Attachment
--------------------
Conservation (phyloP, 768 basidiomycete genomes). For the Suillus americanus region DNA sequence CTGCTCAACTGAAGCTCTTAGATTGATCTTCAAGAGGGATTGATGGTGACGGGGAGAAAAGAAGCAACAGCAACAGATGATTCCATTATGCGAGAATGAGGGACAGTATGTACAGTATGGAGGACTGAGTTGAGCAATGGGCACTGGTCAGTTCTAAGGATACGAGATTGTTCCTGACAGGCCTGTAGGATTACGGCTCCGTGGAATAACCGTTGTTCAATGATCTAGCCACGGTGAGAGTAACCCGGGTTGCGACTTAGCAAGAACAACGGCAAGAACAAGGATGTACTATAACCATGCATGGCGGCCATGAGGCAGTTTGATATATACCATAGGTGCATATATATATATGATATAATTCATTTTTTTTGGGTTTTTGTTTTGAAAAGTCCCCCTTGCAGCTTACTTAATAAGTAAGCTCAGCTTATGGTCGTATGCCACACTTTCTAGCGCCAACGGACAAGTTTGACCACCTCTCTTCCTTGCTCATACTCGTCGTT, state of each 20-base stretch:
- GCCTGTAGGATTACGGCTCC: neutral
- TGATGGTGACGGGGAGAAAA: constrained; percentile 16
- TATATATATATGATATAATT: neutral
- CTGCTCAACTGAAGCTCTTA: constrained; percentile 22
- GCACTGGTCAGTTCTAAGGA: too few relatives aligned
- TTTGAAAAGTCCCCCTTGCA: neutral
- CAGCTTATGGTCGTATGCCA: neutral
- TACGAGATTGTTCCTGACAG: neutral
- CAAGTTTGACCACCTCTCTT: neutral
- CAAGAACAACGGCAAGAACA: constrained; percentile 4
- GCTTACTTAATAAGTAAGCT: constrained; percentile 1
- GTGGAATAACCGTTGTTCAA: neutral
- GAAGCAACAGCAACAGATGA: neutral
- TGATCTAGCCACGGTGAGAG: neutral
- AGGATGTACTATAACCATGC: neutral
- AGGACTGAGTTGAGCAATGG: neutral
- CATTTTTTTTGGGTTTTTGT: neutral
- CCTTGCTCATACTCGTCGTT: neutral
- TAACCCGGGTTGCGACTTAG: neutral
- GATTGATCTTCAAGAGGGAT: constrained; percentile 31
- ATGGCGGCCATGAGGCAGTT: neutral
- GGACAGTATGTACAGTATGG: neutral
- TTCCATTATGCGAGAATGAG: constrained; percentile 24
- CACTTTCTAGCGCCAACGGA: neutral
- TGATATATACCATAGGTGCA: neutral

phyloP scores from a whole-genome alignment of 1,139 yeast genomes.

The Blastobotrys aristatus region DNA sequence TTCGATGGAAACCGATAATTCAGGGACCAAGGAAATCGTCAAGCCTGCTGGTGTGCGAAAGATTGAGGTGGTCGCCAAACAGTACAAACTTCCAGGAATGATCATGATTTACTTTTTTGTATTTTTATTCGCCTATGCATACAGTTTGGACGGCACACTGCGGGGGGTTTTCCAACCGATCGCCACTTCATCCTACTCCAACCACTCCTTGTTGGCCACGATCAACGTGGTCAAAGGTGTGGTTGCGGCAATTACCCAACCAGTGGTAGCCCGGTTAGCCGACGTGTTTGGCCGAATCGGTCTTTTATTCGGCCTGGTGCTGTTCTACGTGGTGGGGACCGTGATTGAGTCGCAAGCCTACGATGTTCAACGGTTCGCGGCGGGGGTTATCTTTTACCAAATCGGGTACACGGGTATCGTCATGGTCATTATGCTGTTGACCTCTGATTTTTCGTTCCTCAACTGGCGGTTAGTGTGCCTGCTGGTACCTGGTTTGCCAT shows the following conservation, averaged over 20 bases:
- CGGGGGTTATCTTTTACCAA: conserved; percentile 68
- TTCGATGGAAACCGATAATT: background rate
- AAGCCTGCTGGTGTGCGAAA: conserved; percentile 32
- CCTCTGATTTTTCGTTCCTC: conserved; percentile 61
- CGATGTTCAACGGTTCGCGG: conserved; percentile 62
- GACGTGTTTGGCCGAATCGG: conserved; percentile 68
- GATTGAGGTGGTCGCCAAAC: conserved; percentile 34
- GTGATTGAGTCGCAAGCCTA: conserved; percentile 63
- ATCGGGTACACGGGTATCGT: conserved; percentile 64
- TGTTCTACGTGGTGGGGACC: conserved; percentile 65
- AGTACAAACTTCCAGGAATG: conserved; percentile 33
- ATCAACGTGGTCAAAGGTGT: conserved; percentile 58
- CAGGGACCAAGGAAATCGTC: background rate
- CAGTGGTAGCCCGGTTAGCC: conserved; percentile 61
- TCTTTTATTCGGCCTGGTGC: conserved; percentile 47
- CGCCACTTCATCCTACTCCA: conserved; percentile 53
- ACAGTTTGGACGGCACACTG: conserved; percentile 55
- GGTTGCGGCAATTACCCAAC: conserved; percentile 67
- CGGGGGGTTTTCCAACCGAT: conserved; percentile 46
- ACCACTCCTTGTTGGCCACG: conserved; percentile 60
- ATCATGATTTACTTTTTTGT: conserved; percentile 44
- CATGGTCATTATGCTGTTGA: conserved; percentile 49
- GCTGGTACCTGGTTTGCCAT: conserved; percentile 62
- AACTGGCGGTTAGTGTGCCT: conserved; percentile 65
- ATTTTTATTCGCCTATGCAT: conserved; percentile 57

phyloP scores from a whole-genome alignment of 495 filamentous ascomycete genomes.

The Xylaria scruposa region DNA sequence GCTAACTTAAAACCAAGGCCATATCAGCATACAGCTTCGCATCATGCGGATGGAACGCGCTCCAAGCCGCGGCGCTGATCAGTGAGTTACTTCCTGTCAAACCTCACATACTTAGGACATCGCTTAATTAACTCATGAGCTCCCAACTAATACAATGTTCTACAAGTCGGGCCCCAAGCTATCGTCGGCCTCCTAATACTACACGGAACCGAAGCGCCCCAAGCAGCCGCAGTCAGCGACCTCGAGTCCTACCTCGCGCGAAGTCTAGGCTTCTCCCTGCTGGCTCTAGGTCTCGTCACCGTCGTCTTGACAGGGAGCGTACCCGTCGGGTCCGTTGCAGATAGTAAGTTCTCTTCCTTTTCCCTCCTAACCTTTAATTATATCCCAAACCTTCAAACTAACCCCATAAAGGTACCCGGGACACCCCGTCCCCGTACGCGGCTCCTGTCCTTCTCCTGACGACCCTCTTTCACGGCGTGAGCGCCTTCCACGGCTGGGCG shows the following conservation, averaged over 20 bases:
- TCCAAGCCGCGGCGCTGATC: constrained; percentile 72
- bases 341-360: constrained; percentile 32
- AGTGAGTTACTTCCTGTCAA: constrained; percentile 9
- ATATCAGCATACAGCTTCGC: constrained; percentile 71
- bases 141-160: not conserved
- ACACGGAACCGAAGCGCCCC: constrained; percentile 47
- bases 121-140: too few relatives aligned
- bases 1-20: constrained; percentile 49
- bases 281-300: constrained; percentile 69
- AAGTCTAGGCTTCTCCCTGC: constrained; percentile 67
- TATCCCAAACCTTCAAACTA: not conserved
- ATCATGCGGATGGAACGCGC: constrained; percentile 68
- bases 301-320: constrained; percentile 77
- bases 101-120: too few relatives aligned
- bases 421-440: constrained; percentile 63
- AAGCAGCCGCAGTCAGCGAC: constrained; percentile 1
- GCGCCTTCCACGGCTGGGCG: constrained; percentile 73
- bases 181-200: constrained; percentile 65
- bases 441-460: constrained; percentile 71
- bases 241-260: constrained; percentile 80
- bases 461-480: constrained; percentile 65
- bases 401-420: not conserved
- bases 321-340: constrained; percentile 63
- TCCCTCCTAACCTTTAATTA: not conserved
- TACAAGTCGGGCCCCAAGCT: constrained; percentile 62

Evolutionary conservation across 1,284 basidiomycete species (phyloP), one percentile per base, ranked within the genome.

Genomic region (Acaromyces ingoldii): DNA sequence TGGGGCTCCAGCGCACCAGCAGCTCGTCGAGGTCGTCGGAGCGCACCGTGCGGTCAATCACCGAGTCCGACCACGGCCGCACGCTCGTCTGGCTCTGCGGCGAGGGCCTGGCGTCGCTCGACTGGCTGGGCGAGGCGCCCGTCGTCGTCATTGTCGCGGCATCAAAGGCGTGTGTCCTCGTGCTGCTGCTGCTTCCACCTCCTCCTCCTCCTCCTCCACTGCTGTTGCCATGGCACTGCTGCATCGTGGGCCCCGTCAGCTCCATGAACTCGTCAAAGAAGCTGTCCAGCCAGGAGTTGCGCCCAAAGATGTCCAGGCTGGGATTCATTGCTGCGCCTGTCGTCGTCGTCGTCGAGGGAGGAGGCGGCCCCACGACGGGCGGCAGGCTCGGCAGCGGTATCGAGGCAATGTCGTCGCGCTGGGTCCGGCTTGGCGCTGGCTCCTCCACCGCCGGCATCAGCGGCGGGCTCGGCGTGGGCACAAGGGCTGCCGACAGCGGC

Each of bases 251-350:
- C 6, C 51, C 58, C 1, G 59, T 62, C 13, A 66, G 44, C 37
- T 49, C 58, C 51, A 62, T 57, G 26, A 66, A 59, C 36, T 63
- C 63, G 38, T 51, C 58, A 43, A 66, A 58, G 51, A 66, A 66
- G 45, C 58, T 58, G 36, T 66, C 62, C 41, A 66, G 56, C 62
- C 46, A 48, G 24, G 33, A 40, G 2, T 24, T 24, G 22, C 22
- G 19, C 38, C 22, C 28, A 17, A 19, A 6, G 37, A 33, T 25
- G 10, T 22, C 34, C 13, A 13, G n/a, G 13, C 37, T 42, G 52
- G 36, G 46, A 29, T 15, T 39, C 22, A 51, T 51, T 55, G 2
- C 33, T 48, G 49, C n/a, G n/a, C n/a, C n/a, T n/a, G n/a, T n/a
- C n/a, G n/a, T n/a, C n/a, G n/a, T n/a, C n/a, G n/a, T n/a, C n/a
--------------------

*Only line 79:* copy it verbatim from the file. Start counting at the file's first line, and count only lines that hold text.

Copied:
- TCCCTCCTAACCTTTAATTA: not conserved